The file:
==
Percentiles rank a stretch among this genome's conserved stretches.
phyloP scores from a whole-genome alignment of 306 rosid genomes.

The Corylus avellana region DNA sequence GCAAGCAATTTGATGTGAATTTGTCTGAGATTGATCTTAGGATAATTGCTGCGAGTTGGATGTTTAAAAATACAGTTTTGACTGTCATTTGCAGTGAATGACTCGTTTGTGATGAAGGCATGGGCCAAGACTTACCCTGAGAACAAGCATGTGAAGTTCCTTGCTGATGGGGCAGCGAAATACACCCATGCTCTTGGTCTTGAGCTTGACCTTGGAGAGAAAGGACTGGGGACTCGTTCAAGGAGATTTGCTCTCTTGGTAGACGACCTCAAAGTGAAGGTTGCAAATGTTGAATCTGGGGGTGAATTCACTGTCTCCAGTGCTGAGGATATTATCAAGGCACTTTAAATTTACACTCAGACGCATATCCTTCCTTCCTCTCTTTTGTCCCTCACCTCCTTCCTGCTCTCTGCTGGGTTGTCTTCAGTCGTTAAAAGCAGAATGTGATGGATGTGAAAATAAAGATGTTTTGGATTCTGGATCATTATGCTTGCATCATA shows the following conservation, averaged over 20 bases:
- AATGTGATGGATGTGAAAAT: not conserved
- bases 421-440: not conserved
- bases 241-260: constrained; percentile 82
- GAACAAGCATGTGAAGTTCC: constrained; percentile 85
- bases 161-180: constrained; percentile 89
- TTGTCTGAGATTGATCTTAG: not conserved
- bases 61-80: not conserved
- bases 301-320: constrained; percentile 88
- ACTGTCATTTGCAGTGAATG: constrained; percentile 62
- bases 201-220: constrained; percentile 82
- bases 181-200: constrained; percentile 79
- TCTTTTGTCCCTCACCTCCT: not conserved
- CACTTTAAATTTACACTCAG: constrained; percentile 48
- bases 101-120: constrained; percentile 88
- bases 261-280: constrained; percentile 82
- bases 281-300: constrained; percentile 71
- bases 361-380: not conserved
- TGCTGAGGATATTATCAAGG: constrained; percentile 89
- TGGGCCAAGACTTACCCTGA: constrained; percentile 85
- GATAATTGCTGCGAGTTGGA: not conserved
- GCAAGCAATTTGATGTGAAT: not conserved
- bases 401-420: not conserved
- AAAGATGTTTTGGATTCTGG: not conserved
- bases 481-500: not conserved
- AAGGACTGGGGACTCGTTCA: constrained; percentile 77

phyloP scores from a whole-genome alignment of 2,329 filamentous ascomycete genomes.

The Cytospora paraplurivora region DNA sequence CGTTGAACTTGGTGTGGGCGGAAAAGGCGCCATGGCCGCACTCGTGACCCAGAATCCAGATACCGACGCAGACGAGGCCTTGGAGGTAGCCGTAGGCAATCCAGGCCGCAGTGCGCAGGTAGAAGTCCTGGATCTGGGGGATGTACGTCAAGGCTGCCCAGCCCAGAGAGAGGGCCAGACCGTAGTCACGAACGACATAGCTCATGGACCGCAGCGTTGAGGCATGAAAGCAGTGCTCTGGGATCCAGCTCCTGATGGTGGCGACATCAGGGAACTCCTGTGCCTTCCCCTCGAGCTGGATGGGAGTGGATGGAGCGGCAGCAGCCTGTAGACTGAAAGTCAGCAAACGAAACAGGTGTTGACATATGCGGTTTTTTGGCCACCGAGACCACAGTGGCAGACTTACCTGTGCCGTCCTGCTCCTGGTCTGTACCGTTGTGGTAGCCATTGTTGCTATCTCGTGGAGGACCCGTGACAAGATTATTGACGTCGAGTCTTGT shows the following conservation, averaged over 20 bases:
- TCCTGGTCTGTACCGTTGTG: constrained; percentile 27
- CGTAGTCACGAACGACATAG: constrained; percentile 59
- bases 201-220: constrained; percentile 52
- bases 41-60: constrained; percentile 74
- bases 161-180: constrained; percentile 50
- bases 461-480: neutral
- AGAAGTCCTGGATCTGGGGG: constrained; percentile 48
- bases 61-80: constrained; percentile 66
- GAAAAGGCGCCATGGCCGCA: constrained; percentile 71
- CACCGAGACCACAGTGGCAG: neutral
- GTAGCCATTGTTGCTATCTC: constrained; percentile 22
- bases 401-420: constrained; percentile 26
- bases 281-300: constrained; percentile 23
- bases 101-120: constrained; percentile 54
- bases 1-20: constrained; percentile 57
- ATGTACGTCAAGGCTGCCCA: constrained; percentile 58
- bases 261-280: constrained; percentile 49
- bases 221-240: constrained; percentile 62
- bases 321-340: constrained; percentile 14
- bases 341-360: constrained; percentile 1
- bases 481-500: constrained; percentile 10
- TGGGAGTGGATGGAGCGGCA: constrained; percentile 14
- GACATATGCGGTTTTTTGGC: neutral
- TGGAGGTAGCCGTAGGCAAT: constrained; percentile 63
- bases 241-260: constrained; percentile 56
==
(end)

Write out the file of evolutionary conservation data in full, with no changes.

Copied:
Percentiles rank a stretch among this genome's conserved stretches.
phyloP scores from a whole-genome alignment of 306 rosid genomes.

The Corylus avellana region DNA sequence GCAAGCAATTTGATGTGAATTTGTCTGAGATTGATCTTAGGATAATTGCTGCGAGTTGGATGTTTAAAAATACAGTTTTGACTGTCATTTGCAGTGAATGACTCGTTTGTGATGAAGGCATGGGCCAAGACTTACCCTGAGAACAAGCATGTGAAGTTCCTTGCTGATGGGGCAGCGAAATACACCCATGCTCTTGGTCTTGAGCTTGACCTTGGAGAGAAAGGACTGGGGACTCGTTCAAGGAGATTTGCTCTCTTGGTAGACGACCTCAAAGTGAAGGTTGCAAATGTTGAATCTGGGGGTGAATTCACTGTCTCCAGTGCTGAGGATATTATCAAGGCACTTTAAATTTACACTCAGACGCATATCCTTCCTTCCTCTCTTTTGTCCCTCACCTCCTTCCTGCTCTCTGCTGGGTTGTCTTCAGTCGTTAAAAGCAGAATGTGATGGATGTGAAAATAAAGATGTTTTGGATTCTGGATCATTATGCTTGCATCATA shows the following conservation, averaged over 20 bases:
- AATGTGATGGATGTGAAAAT: not conserved
- bases 421-440: not conserved
- bases 241-260: constrained; percentile 82
- GAACAAGCATGTGAAGTTCC: constrained; percentile 85
- bases 161-180: constrained; percentile 89
- TTGTCTGAGATTGATCTTAG: not conserved
- bases 61-80: not conserved
- bases 301-320: constrained; percentile 88
- ACTGTCATTTGCAGTGAATG: constrained; percentile 62
- bases 201-220: constrained; percentile 82
- bases 181-200: constrained; percentile 79
- TCTTTTGTCCCTCACCTCCT: not conserved
- CACTTTAAATTTACACTCAG: constrained; percentile 48
- bases 101-120: constrained; percentile 88
- bases 261-280: constrained; percentile 82
- bases 281-300: constrained; percentile 71
- bases 361-380: not conserved
- TGCTGAGGATATTATCAAGG: constrained; percentile 89
- TGGGCCAAGACTTACCCTGA: constrained; percentile 85
- GATAATTGCTGCGAGTTGGA: not conserved
- GCAAGCAATTTGATGTGAAT: not conserved
- bases 401-420: not conserved
- AAAGATGTTTTGGATTCTGG: not conserved
- bases 481-500: not conserved
- AAGGACTGGGGACTCGTTCA: constrained; percentile 77

phyloP scores from a whole-genome alignment of 2,329 filamentous ascomycete genomes.

The Cytospora paraplurivora region DNA sequence CGTTGAACTTGGTGTGGGCGGAAAAGGCGCCATGGCCGCACTCGTGACCCAGAATCCAGATACCGACGCAGACGAGGCCTTGGAGGTAGCCGTAGGCAATCCAGGCCGCAGTGCGCAGGTAGAAGTCCTGGATCTGGGGGATGTACGTCAAGGCTGCCCAGCCCAGAGAGAGGGCCAGACCGTAGTCACGAACGACATAGCTCATGGACCGCAGCGTTGAGGCATGAAAGCAGTGCTCTGGGATCCAGCTCCTGATGGTGGCGACATCAGGGAACTCCTGTGCCTTCCCCTCGAGCTGGATGGGAGTGGATGGAGCGGCAGCAGCCTGTAGACTGAAAGTCAGCAAACGAAACAGGTGTTGACATATGCGGTTTTTTGGCCACCGAGACCACAGTGGCAGACTTACCTGTGCCGTCCTGCTCCTGGTCTGTACCGTTGTGGTAGCCATTGTTGCTATCTCGTGGAGGACCCGTGACAAGATTATTGACGTCGAGTCTTGT shows the following conservation, averaged over 20 bases:
- TCCTGGTCTGTACCGTTGTG: constrained; percentile 27
- CGTAGTCACGAACGACATAG: constrained; percentile 59
- bases 201-220: constrained; percentile 52
- bases 41-60: constrained; percentile 74
- bases 161-180: constrained; percentile 50
- bases 461-480: neutral
- AGAAGTCCTGGATCTGGGGG: constrained; percentile 48
- bases 61-80: constrained; percentile 66
- GAAAAGGCGCCATGGCCGCA: constrained; percentile 71
- CACCGAGACCACAGTGGCAG: neutral
- GTAGCCATTGTTGCTATCTC: constrained; percentile 22
- bases 401-420: constrained; percentile 26
- bases 281-300: constrained; percentile 23
- bases 101-120: constrained; percentile 54
- bases 1-20: constrained; percentile 57
- ATGTACGTCAAGGCTGCCCA: constrained; percentile 58
- bases 261-280: constrained; percentile 49
- bases 221-240: constrained; percentile 62
- bases 321-340: constrained; percentile 14
- bases 341-360: constrained; percentile 1
- bases 481-500: constrained; percentile 10
- TGGGAGTGGATGGAGCGGCA: constrained; percentile 14
- GACATATGCGGTTTTTTGGC: neutral
- TGGAGGTAGCCGTAGGCAAT: constrained; percentile 63
- bases 241-260: constrained; percentile 56